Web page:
There's also a 3.5mm headphone jack up top for plugging in wired headphones, which is handy as it's lacking in so many modern handsets these days.
Performance & Battery
- Mediatek MT6739 processor, 2GB RAM
- 3,000mAh battery, Micro-USB charge
- 32GB storage, microSD expansion
- Google Android 9 Pie software
While this small-scale phone ticks the boxes on the basic features front, it's not exactly turbopowered on the inside. That's kind of the point. You pay little, you don't get a lot of power.
The Mediatek processor inside will let you open multiple apps and even, to some degree, run lightweight games. Fire up, say, Candy Crush, and it'll run - just not with the deft and fluidity that you'll find on other, more advanced handsets. Don't expect to be playing more advanced titles with 3D renders either.
Not that there's much space to download apps. The 32GB on board storage is very limited by today's standards. Again, not a surprise at the price, but if you want to snap and store a lot of photos, store iPlayer and Netflix videos, and such like, then you'll want to buy a microSD card to expand that storage capacity - which will cost about a tenner. At least that's offered here, though, as many flagship phones forego the opportunity to even buy a card.
We thought the limited processing power and not-Full-HD screen resolution might go easy on the battery life, but as this is a relatively small device the battery within isn't the largest available. That results in it cutting into life pretty heavily if you're running heavier tasks. An hour of playing South Park: Phone Destroyer took the battery from 48 per cent to 15 per cent, so about three-and-a-half hours of gaming might crunch this battery to zero.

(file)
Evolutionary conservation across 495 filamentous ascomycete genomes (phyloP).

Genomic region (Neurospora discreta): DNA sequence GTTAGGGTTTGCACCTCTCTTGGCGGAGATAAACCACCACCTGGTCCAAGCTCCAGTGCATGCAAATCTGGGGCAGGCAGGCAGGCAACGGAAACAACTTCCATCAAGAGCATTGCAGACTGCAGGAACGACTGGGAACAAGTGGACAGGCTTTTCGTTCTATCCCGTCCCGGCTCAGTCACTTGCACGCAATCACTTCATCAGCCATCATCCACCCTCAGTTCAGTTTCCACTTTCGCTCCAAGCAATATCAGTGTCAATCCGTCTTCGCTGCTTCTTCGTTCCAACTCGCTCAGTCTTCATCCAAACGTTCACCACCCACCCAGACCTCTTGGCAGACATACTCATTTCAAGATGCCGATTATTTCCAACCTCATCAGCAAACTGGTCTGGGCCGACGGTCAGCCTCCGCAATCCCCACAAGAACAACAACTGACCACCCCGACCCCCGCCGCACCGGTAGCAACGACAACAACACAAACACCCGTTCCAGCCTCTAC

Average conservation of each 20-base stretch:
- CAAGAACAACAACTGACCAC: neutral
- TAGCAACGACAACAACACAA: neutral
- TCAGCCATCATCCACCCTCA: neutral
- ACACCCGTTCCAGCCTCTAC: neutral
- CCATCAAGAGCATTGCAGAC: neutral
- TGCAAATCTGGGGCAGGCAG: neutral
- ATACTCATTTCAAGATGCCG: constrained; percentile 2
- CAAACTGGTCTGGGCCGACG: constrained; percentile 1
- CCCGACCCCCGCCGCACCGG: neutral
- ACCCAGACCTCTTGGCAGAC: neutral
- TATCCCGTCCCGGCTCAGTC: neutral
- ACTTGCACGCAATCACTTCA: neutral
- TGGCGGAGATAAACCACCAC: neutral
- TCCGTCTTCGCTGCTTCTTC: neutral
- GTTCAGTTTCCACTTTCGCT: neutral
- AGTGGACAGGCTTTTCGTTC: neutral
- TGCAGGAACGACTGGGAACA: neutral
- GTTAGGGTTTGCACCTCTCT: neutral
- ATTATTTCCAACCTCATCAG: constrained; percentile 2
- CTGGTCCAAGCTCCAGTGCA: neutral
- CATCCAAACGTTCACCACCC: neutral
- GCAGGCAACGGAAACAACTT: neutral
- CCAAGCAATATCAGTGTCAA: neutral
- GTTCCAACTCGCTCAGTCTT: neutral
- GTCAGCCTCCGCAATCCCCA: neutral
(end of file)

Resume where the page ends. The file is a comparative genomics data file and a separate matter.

Go light on your tasks - which is probably your intention if looking at a device such as this - and we've found the idle time, with Wi-Fi on in the background, to be very steady. A full day with the phone sat aside before we began reviewing it proper saw the battery steadily decrease by only about 15 per cent in a day. The software is good for that, it would seem, so if you're a rare phone user who only wants to plug into emails, Facebook and WhatsApp messages, then this could be a solid choice as a 'background phone' for a non-techie type.
When it comes to charging, the E Play uses an older style Micro-USB cable, not the up-to-date USB-C format. That's fine, although it means slower charging overall, but again this comes down to balance of features to price point. Fast-charging isn't on the agenda in the same way you'll get from the latest and greatest that's for sure.